Redshirt Sophomore QB Kurtis Rourke, Nathan’s brother, played high school in Canada for Holy Trinity, where he lit up the league for 4,250 yards passing, 70 percent completion rate, and 63 passing touchdowns. Early returns as Ohio’s starter look promising, as Kurtis Rourke completed 68% of his passes with a 164.4 passing efficiency rate in the COVID-shortened 2020 season. Based on our Bobcat positional preview, Kurtis Rourke may develop into one of the MAC’s better passers in short order.

Redshirt freshman safety Jett Elad, who grew up in Mississauga, Ontario, and starred in high school for the Saint Ignatius Wildcats (Cleveland, Ohio), playing primarily in the nickel package for the Bobcats last season as a true freshman, finishing tied for second in the MAC with two interceptions.

Elad is poised for a breakout season in 2021, as he is appearing on some preseason All-Conference lists like PFF’s, who has Elad picked for third team, All-MAC in 2021.

Milton, Ontario, native redshirt freshman CB Pierre Kemeni starred at Clarkson North High School, a Canadian school striving to build a competitive reputation on par with the top US-based high school football programs. Kemeni appeared in all three games for Ohio last season, which bodes well for future success because he is seeing the field as such a young player.

It looks like the trend of Canadian players headed to the Bobcats will continue in 2022 based on early returns. Waterloo, Ontario’s QB prospect Callum Wither is a three-star commit for the 2022 Ohio class, giving the Bobcats the potential to have a Canadian QB at the helm for more than a decade, with the Nathan and Kurtis Rourke coming before Wither.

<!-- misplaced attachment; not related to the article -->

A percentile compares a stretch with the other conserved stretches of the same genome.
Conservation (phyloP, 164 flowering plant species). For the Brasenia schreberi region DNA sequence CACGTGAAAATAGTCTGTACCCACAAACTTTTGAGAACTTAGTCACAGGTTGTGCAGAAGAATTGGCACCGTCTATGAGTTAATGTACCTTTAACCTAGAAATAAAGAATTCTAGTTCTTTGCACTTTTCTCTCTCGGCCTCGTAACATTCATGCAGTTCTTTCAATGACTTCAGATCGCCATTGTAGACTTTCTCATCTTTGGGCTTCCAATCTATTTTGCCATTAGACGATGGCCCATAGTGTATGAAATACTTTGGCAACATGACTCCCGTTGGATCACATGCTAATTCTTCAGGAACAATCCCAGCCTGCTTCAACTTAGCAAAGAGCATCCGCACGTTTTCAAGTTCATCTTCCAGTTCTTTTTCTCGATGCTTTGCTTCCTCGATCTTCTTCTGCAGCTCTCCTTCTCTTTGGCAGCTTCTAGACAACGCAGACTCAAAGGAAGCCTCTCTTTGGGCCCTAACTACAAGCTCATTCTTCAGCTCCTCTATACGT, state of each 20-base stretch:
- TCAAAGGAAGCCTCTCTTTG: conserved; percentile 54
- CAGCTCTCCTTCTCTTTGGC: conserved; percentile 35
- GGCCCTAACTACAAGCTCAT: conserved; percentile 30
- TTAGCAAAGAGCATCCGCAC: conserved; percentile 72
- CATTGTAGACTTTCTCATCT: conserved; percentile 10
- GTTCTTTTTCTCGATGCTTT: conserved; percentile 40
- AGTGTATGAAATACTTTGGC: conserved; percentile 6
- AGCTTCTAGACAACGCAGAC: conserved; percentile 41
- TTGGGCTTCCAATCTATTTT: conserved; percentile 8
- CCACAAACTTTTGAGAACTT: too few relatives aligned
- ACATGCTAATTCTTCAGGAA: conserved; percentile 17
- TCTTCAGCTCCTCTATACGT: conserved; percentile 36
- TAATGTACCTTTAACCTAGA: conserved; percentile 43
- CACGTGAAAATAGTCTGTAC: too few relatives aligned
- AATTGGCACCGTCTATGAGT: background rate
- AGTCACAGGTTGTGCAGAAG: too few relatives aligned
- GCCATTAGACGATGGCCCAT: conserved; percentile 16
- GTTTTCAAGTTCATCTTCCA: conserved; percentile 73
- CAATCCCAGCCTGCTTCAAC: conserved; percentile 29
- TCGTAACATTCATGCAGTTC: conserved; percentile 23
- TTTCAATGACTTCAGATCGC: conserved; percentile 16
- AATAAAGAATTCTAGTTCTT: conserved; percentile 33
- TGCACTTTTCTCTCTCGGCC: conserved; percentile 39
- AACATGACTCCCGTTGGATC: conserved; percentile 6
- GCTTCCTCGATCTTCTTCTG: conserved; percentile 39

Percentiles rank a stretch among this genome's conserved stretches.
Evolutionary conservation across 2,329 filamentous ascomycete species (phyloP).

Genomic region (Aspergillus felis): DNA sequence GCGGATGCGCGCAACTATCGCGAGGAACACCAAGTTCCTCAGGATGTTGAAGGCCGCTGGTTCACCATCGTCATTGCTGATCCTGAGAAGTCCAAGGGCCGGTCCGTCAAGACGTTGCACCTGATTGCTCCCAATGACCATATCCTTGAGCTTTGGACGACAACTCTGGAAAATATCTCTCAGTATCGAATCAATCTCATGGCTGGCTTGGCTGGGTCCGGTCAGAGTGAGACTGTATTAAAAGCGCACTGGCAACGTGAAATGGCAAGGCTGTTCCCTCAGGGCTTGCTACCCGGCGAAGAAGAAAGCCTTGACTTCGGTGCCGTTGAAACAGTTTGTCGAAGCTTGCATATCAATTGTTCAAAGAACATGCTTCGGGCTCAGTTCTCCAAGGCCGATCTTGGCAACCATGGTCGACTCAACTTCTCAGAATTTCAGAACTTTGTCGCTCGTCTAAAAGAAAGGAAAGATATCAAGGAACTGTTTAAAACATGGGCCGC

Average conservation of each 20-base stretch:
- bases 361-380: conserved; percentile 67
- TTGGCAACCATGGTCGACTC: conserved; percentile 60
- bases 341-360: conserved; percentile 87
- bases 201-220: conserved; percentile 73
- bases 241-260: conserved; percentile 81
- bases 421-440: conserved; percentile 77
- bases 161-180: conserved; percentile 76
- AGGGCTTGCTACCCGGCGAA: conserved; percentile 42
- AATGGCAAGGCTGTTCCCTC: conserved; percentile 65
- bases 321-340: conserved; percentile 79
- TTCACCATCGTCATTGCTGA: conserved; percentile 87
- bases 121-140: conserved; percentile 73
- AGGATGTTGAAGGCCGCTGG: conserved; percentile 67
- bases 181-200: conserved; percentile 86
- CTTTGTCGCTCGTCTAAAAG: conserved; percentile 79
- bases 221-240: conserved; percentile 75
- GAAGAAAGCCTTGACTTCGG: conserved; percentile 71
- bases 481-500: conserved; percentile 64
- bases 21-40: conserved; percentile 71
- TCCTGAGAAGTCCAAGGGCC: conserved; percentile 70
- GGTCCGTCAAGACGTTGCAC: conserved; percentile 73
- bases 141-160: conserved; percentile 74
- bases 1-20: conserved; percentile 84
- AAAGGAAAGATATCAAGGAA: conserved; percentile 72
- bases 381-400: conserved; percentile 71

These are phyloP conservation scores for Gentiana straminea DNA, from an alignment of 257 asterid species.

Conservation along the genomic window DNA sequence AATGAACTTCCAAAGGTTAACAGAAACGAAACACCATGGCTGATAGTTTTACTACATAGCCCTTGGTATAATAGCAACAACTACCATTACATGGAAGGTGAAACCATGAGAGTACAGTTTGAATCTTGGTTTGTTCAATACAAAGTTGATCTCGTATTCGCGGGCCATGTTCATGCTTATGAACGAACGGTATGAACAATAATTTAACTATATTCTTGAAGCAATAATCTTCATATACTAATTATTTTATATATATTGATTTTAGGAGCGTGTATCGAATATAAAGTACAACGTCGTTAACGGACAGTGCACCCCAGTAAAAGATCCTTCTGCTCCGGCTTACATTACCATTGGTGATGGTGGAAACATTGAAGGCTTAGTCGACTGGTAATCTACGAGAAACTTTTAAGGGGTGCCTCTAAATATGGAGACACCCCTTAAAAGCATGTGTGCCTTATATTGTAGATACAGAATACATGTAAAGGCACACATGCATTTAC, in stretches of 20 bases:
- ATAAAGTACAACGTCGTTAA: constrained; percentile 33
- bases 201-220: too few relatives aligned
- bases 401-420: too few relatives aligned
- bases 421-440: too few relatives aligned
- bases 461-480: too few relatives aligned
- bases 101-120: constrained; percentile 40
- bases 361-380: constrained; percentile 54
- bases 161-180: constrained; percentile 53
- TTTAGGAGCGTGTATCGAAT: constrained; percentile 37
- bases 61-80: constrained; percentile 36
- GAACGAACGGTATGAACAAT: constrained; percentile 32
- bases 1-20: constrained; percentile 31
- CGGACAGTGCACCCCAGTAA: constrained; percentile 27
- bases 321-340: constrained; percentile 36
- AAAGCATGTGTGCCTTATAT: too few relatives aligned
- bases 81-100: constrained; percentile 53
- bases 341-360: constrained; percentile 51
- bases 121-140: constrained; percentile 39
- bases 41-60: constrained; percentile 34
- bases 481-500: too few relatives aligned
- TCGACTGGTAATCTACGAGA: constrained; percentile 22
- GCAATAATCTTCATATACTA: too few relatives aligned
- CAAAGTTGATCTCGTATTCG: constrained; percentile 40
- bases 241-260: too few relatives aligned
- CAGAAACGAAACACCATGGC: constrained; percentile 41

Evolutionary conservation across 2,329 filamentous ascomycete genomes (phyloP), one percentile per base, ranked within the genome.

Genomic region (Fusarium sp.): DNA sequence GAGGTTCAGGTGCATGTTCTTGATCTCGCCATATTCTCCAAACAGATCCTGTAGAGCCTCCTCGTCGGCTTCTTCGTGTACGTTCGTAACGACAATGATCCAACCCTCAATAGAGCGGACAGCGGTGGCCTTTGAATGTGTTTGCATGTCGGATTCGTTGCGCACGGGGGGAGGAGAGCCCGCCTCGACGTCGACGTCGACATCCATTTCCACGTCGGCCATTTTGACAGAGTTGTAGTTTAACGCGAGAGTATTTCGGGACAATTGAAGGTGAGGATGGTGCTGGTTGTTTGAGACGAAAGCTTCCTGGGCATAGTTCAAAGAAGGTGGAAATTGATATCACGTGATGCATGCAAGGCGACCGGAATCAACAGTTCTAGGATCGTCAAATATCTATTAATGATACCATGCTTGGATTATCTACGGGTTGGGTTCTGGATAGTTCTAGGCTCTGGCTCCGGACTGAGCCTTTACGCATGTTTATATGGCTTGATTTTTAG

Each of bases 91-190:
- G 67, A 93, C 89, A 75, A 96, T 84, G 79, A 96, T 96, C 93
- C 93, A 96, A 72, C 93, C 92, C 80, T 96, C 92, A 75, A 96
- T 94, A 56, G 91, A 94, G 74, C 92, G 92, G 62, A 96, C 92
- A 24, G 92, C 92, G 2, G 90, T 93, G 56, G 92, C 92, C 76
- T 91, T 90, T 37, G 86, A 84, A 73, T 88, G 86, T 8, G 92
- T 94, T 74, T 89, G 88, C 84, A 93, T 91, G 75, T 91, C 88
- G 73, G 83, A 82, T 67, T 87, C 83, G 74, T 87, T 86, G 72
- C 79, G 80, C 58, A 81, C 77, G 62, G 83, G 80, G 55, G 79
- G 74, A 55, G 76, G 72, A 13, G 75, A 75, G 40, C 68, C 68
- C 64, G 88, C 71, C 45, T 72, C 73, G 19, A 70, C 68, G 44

The fascination with the Great White North in the Ohio football programs has more ties than the on-field talent as well, as several of the coaches on staff have ties to Canada. Co-offensive coordinator and offensive line coach Allen Rudolph enters his third season with the Bobcats after coaching o-line in the CFL for the Hamilton Tiger-Cats for three seasons, helping lead the Tiger-Cats to back-to-back Grey Cup appearances. It will be interesting to see what impact that those ties may have on recruiting Canadian athletes.

Ohio’s reputation as a prospect developer has been praised by most recruiting outlets since Frank Solich took over; part of that reputation is built on the ability to recruit deep classes with a lot of prospects ranked at three stars or lower. They’ve shown no hesitancy to pursue a prospect they think will be an instant contributor, even if they have to go out of their way to do so, and that sort of effort is seen and appreciated by coaches and players in that area.

As it stands, the Canadian recruiting scene is still in development; 247Sports ranked only two Canadian prospects in the Class of 2020 recruiting cycle. Numbers like that could well mean that Ohio’s already underrated recruiting classes have been buoyed by underranked talent, something we’ve known to be the case for a good while. The different style of football, combined with the physical and financial cost of recruiting such a vast area likelty scares a lot of programs off the idea. But as long as Ohio keeps having success Up North, they’ll continue to reload with talent year in and year out and have a big advantage heading into each offseason.

At the very least, this fascinating relationship will be something to think aboot as the 2021 campaign rolls along.